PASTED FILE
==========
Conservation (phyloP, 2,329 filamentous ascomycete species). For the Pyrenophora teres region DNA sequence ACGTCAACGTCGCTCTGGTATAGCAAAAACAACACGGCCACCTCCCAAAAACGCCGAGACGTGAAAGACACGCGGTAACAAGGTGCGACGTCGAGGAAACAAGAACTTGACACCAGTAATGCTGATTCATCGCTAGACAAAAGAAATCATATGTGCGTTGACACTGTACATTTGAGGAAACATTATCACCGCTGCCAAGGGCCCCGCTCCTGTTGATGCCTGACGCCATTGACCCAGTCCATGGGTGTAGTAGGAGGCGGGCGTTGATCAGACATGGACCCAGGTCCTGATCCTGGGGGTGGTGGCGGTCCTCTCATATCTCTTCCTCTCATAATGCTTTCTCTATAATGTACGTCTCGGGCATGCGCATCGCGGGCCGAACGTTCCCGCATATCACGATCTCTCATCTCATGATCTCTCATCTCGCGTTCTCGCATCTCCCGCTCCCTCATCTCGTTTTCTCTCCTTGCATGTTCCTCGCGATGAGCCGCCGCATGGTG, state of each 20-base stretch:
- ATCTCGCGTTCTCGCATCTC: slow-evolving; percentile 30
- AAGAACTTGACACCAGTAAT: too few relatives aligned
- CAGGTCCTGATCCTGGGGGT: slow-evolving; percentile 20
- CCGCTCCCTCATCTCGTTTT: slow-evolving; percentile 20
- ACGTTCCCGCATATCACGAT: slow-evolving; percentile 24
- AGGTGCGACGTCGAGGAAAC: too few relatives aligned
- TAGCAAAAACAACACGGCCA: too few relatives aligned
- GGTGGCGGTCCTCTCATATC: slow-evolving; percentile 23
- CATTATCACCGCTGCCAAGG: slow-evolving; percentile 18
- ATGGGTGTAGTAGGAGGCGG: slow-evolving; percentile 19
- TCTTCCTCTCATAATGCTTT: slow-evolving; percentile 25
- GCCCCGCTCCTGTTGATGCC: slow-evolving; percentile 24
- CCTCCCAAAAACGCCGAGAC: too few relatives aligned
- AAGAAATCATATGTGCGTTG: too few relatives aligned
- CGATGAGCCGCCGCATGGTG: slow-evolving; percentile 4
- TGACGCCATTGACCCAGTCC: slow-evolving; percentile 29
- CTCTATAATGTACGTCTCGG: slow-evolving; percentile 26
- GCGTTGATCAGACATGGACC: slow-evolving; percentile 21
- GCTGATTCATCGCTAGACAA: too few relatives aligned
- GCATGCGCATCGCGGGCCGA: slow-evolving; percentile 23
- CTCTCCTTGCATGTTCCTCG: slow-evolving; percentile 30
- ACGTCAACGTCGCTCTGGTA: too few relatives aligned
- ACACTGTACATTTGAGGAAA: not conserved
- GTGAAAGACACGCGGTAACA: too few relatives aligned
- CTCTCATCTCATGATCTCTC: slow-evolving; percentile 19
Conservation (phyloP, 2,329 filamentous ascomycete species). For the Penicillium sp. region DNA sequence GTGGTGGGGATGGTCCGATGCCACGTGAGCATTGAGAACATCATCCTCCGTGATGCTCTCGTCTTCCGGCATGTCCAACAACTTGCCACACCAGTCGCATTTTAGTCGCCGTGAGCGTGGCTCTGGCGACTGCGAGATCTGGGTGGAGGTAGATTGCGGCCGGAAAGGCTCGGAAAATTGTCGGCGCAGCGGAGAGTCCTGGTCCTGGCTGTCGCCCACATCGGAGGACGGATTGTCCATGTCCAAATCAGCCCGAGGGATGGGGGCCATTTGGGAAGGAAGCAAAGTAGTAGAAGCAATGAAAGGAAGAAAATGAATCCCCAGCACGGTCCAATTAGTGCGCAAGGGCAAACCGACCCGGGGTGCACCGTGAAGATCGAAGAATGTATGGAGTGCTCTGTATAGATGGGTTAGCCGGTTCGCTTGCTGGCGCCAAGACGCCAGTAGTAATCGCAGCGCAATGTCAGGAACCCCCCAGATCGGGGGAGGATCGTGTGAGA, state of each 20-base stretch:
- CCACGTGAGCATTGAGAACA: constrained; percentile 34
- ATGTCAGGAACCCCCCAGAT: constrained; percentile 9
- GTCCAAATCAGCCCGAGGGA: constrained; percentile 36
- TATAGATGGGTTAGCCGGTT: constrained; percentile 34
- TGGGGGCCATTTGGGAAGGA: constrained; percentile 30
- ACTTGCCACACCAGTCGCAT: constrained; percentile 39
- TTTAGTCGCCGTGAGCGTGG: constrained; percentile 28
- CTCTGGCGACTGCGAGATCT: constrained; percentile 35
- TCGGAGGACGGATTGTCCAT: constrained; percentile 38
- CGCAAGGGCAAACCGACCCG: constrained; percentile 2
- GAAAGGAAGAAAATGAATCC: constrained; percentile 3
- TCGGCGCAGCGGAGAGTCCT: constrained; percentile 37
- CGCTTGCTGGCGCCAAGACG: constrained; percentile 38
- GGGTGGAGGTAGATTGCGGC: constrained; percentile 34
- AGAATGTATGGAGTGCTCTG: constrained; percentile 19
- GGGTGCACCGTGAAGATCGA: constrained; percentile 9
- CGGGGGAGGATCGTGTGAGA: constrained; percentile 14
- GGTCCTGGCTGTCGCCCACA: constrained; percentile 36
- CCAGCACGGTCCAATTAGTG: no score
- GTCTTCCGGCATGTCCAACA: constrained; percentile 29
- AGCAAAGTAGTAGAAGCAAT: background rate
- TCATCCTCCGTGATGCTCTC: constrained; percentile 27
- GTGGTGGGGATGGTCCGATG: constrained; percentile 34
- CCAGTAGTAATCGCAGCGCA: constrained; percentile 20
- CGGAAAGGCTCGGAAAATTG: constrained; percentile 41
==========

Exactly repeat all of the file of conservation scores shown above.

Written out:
Conservation (phyloP, 2,329 filamentous ascomycete species). For the Pyrenophora teres region DNA sequence ACGTCAACGTCGCTCTGGTATAGCAAAAACAACACGGCCACCTCCCAAAAACGCCGAGACGTGAAAGACACGCGGTAACAAGGTGCGACGTCGAGGAAACAAGAACTTGACACCAGTAATGCTGATTCATCGCTAGACAAAAGAAATCATATGTGCGTTGACACTGTACATTTGAGGAAACATTATCACCGCTGCCAAGGGCCCCGCTCCTGTTGATGCCTGACGCCATTGACCCAGTCCATGGGTGTAGTAGGAGGCGGGCGTTGATCAGACATGGACCCAGGTCCTGATCCTGGGGGTGGTGGCGGTCCTCTCATATCTCTTCCTCTCATAATGCTTTCTCTATAATGTACGTCTCGGGCATGCGCATCGCGGGCCGAACGTTCCCGCATATCACGATCTCTCATCTCATGATCTCTCATCTCGCGTTCTCGCATCTCCCGCTCCCTCATCTCGTTTTCTCTCCTTGCATGTTCCTCGCGATGAGCCGCCGCATGGTG, state of each 20-base stretch:
- ATCTCGCGTTCTCGCATCTC: slow-evolving; percentile 30
- AAGAACTTGACACCAGTAAT: too few relatives aligned
- CAGGTCCTGATCCTGGGGGT: slow-evolving; percentile 20
- CCGCTCCCTCATCTCGTTTT: slow-evolving; percentile 20
- ACGTTCCCGCATATCACGAT: slow-evolving; percentile 24
- AGGTGCGACGTCGAGGAAAC: too few relatives aligned
- TAGCAAAAACAACACGGCCA: too few relatives aligned
- GGTGGCGGTCCTCTCATATC: slow-evolving; percentile 23
- CATTATCACCGCTGCCAAGG: slow-evolving; percentile 18
- ATGGGTGTAGTAGGAGGCGG: slow-evolving; percentile 19
- TCTTCCTCTCATAATGCTTT: slow-evolving; percentile 25
- GCCCCGCTCCTGTTGATGCC: slow-evolving; percentile 24
- CCTCCCAAAAACGCCGAGAC: too few relatives aligned
- AAGAAATCATATGTGCGTTG: too few relatives aligned
- CGATGAGCCGCCGCATGGTG: slow-evolving; percentile 4
- TGACGCCATTGACCCAGTCC: slow-evolving; percentile 29
- CTCTATAATGTACGTCTCGG: slow-evolving; percentile 26
- GCGTTGATCAGACATGGACC: slow-evolving; percentile 21
- GCTGATTCATCGCTAGACAA: too few relatives aligned
- GCATGCGCATCGCGGGCCGA: slow-evolving; percentile 23
- CTCTCCTTGCATGTTCCTCG: slow-evolving; percentile 30
- ACGTCAACGTCGCTCTGGTA: too few relatives aligned
- ACACTGTACATTTGAGGAAA: not conserved
- GTGAAAGACACGCGGTAACA: too few relatives aligned
- CTCTCATCTCATGATCTCTC: slow-evolving; percentile 19
Conservation (phyloP, 2,329 filamentous ascomycete species). For the Penicillium sp. region DNA sequence GTGGTGGGGATGGTCCGATGCCACGTGAGCATTGAGAACATCATCCTCCGTGATGCTCTCGTCTTCCGGCATGTCCAACAACTTGCCACACCAGTCGCATTTTAGTCGCCGTGAGCGTGGCTCTGGCGACTGCGAGATCTGGGTGGAGGTAGATTGCGGCCGGAAAGGCTCGGAAAATTGTCGGCGCAGCGGAGAGTCCTGGTCCTGGCTGTCGCCCACATCGGAGGACGGATTGTCCATGTCCAAATCAGCCCGAGGGATGGGGGCCATTTGGGAAGGAAGCAAAGTAGTAGAAGCAATGAAAGGAAGAAAATGAATCCCCAGCACGGTCCAATTAGTGCGCAAGGGCAAACCGACCCGGGGTGCACCGTGAAGATCGAAGAATGTATGGAGTGCTCTGTATAGATGGGTTAGCCGGTTCGCTTGCTGGCGCCAAGACGCCAGTAGTAATCGCAGCGCAATGTCAGGAACCCCCCAGATCGGGGGAGGATCGTGTGAGA, state of each 20-base stretch:
- CCACGTGAGCATTGAGAACA: constrained; percentile 34
- ATGTCAGGAACCCCCCAGAT: constrained; percentile 9
- GTCCAAATCAGCCCGAGGGA: constrained; percentile 36
- TATAGATGGGTTAGCCGGTT: constrained; percentile 34
- TGGGGGCCATTTGGGAAGGA: constrained; percentile 30
- ACTTGCCACACCAGTCGCAT: constrained; percentile 39
- TTTAGTCGCCGTGAGCGTGG: constrained; percentile 28
- CTCTGGCGACTGCGAGATCT: constrained; percentile 35
- TCGGAGGACGGATTGTCCAT: constrained; percentile 38
- CGCAAGGGCAAACCGACCCG: constrained; percentile 2
- GAAAGGAAGAAAATGAATCC: constrained; percentile 3
- TCGGCGCAGCGGAGAGTCCT: constrained; percentile 37
- CGCTTGCTGGCGCCAAGACG: constrained; percentile 38
- GGGTGGAGGTAGATTGCGGC: constrained; percentile 34
- AGAATGTATGGAGTGCTCTG: constrained; percentile 19
- GGGTGCACCGTGAAGATCGA: constrained; percentile 9
- CGGGGGAGGATCGTGTGAGA: constrained; percentile 14
- GGTCCTGGCTGTCGCCCACA: constrained; percentile 36
- CCAGCACGGTCCAATTAGTG: no score
- GTCTTCCGGCATGTCCAACA: constrained; percentile 29
- AGCAAAGTAGTAGAAGCAAT: background rate
- TCATCCTCCGTGATGCTCTC: constrained; percentile 27
- GTGGTGGGGATGGTCCGATG: constrained; percentile 34
- CCAGTAGTAATCGCAGCGCA: constrained; percentile 20
- CGGAAAGGCTCGGAAAATTG: constrained; percentile 41